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The Fed will engage in a token taper of bond and mortgage assets starting in January. At the same time they extended their commitment to keep interest rates low to 2016, especially if inflation remains tame and employment growth remains weak overall. Despite recent gains in the unemployment rate, Bernanke acknowledged in his news conference today that long-term unemployment is especially difficult including the weak participation rate.

What the Fed took away with a taper, they added back with a commitment to keep interest rates low beyond the previous 6.50% unemployment rate target. One thing few people are discussing is the increased costs, both fiscal and personal, of Obamacare beginning in January 2014. As the Supreme Court ruled, it's a tax. It should then act as a drain for consumer spending elsewhere in the economy.

" Lastly, we should remember the taper is merely symbolic as the Fed's balance sheet will continue to expand and QE will continue to go directly to the Primary Dealer network. These funds should then trickle down, as has been the pattern, to the stock market."

One thing Bernanke stated during his news conference was an acknowledgment that banks have adequate reserves currently. They're not making sufficient business and consumer loans, meaning that even if the Fed supplied them with more money they wouldn't be lending it. That was something striking that got little in the way of news or follow-up questions in my opinion.

The first move in the stocks after the Fed announcement was a sharp decline. But in keeping with the maxim, "the first moves the wrong move," stocks rallied back sharply nearly setting new highs as most indexes soared nearly 2%. Even if slightly reduced, QE would continue and so would low interest rates for a long time. The only fly in that ointment is bond vigilantes can always force a change in that theory.

All sectors were pedal to the metal and it's not worth highlighting these. Lagging sectors remained bonds (NYSEARCA:TLT), the Yen (NYSEARCA:FXY), Gold Miners (NYSEARCA:GDX), Silver (NYSEARCA:SLV) and Gold (NYSEARCA:GLD). (Bitcoin crashed today if you care.)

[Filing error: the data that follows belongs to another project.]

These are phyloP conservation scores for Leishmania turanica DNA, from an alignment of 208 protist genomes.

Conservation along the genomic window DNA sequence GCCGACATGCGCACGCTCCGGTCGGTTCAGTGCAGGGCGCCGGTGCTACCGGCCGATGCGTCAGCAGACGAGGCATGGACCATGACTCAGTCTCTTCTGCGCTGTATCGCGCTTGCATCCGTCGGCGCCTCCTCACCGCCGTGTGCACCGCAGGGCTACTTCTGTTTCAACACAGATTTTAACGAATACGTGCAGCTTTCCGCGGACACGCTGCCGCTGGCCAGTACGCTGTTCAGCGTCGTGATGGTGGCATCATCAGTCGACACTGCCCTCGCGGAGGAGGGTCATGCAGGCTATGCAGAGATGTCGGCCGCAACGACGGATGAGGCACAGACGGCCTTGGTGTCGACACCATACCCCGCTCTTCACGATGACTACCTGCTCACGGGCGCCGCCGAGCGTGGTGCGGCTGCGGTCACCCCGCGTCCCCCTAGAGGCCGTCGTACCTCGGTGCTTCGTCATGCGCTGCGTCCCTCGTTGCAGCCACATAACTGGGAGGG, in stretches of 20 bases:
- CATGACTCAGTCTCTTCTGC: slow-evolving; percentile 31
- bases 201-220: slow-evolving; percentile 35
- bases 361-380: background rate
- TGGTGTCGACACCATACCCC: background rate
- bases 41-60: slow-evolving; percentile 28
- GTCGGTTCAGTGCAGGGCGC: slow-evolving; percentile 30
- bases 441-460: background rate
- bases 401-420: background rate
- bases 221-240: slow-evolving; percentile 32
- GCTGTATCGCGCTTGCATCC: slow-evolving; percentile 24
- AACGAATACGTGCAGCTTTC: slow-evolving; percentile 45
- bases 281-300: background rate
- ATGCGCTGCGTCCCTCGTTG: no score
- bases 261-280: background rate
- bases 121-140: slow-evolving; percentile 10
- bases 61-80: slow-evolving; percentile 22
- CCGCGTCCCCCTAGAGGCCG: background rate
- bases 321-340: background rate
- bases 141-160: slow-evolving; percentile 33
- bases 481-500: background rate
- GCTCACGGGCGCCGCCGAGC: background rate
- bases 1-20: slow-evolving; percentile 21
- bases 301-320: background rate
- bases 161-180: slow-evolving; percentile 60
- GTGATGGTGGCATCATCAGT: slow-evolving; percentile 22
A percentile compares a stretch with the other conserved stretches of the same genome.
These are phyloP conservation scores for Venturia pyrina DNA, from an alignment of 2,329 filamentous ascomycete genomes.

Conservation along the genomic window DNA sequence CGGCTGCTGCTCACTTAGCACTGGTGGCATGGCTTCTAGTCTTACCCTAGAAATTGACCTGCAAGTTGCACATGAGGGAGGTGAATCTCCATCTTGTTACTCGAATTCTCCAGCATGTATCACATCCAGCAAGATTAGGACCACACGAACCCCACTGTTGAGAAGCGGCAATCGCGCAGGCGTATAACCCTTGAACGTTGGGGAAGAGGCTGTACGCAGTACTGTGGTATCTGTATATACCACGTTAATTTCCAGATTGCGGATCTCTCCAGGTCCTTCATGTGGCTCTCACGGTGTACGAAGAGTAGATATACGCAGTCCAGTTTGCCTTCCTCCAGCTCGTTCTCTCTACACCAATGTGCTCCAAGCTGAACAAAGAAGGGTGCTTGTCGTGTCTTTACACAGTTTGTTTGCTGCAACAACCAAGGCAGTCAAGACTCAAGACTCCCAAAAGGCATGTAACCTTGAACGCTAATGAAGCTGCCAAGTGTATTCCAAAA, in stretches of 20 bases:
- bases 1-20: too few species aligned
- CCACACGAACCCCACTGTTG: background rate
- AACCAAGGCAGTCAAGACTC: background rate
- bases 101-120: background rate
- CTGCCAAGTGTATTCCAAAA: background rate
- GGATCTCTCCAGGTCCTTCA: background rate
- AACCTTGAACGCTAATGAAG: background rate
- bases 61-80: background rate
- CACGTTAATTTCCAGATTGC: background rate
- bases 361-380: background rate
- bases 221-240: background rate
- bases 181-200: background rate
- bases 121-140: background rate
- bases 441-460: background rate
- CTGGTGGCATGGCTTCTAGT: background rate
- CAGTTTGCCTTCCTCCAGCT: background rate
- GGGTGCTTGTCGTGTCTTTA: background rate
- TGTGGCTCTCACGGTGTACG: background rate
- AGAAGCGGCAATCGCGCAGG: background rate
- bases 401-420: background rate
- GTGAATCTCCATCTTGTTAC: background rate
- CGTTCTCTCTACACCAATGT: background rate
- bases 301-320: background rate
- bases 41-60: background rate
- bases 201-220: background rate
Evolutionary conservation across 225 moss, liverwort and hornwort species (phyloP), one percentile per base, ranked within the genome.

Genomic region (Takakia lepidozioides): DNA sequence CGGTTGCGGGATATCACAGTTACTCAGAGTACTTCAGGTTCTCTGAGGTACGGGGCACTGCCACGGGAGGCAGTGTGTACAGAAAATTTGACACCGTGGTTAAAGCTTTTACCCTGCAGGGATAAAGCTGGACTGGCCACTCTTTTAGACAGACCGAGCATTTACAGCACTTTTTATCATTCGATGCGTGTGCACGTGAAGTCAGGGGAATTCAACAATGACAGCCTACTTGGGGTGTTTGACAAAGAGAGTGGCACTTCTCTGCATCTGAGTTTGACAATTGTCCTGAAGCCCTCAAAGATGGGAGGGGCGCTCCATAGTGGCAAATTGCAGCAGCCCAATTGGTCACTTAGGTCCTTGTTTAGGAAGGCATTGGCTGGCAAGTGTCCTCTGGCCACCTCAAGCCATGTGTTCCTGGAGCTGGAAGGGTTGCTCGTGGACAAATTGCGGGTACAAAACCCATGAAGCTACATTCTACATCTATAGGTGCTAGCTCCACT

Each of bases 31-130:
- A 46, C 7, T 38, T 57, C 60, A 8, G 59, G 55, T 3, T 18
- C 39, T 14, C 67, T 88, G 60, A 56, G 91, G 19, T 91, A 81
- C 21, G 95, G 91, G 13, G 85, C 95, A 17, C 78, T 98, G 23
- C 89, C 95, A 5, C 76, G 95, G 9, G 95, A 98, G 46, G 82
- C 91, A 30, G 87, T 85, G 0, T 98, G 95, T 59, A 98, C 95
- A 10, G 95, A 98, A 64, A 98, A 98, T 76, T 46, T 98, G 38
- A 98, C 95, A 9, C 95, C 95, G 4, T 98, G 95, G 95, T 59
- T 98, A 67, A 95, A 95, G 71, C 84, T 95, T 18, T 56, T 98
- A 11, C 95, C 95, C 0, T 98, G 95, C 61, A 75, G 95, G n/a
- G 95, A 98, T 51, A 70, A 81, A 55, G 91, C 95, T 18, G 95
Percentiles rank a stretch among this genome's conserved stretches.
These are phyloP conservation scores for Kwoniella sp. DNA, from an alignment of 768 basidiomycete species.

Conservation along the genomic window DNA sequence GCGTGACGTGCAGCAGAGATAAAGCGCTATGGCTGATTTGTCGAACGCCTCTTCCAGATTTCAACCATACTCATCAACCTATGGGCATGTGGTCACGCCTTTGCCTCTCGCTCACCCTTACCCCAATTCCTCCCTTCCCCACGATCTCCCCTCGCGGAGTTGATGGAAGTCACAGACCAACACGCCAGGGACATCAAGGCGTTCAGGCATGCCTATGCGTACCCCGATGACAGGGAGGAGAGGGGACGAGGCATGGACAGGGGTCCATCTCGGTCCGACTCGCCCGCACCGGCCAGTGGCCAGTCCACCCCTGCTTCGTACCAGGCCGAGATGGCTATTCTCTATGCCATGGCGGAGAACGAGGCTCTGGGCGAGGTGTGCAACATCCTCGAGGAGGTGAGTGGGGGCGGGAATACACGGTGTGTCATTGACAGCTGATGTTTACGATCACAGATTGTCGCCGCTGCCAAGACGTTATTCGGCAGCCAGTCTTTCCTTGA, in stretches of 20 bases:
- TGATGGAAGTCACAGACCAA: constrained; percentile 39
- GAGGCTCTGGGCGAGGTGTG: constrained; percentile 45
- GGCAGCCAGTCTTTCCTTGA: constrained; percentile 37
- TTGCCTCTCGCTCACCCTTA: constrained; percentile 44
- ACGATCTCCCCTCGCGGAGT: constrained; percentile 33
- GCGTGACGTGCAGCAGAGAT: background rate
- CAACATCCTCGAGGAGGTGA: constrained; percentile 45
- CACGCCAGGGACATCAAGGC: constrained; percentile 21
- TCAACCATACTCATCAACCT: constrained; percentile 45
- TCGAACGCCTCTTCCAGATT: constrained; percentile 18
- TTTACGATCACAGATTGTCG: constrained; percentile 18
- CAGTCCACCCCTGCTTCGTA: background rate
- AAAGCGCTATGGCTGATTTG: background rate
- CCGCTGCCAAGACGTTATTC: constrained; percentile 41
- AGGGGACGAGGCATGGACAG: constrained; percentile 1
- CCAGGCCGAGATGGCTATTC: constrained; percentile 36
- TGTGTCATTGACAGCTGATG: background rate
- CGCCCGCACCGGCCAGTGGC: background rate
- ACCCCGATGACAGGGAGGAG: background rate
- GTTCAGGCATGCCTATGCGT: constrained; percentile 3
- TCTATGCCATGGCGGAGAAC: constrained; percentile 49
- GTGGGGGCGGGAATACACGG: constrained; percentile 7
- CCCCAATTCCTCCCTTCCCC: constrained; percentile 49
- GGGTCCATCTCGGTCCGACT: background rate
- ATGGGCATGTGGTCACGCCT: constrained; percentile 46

There was some economic data with Housing Starts rising 1.09 million vs the expected 921K, and prior 889K. Not that bad news should clutter your thinking, but Mortgage Applications fell 5.5% vs up 1% previously.

Given Fed policies over the past few years, and especially with QE3, we've advised subscribers to stick with our long-term Growth & Income portfolio which is doing just fine.

Our staff puts together the daily top 20 ETF market movers by percentage change in volume for gainers, decliners and emerging volume. We also featured a short video today on the falling Yen and how to play it. .

Volume on the rally was exceptionally higher as the Santa Rally gets under way early. Breadth per the WSJ was quite positive.

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  • NYMO

    NYMO

    The NYMO is a market breadth indicator that is based on the difference between the number of advancing and declining issues on the NYSE. When readings are +60/-60 markets are extended short-term.

  • NYSI

    NYSI

    The McClellan Summation Index is a long-term version of the McClellan Oscillator. It is a market breadth indicator, and interpretation is similar to that of the McClellan Oscillator, except that it is more suited to major trends. I believe readings of +1000/-1000 reveal markets as much extended.

  • VIX

    VIX

    The VIX is a widely used measure of market risk and is often referred to as the "investor fear gauge". Our own interpretation is highlighted in the chart above. The VIX measures the level of put option activity over a 30-day period. Greater buying of put options (protection) causes the index to rise.

  • SPY 5 MINUTE

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  • .SPX WEEKLY

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Closing Comments

...

The next two days feature plenty of potential market moving economic releases. Are these enough to alter the Fed rally? Maybe, let's look at the list.

Thursday is Jobless Claims, Philly Fed Survey, Existing Home Sales and Leading Indicators. Friday features, GDP, and Quadwitching.

Can these trump the Fed rally and seasonal rally? Probably not.

Let's see what happens.

Source: Don't Fight The Fed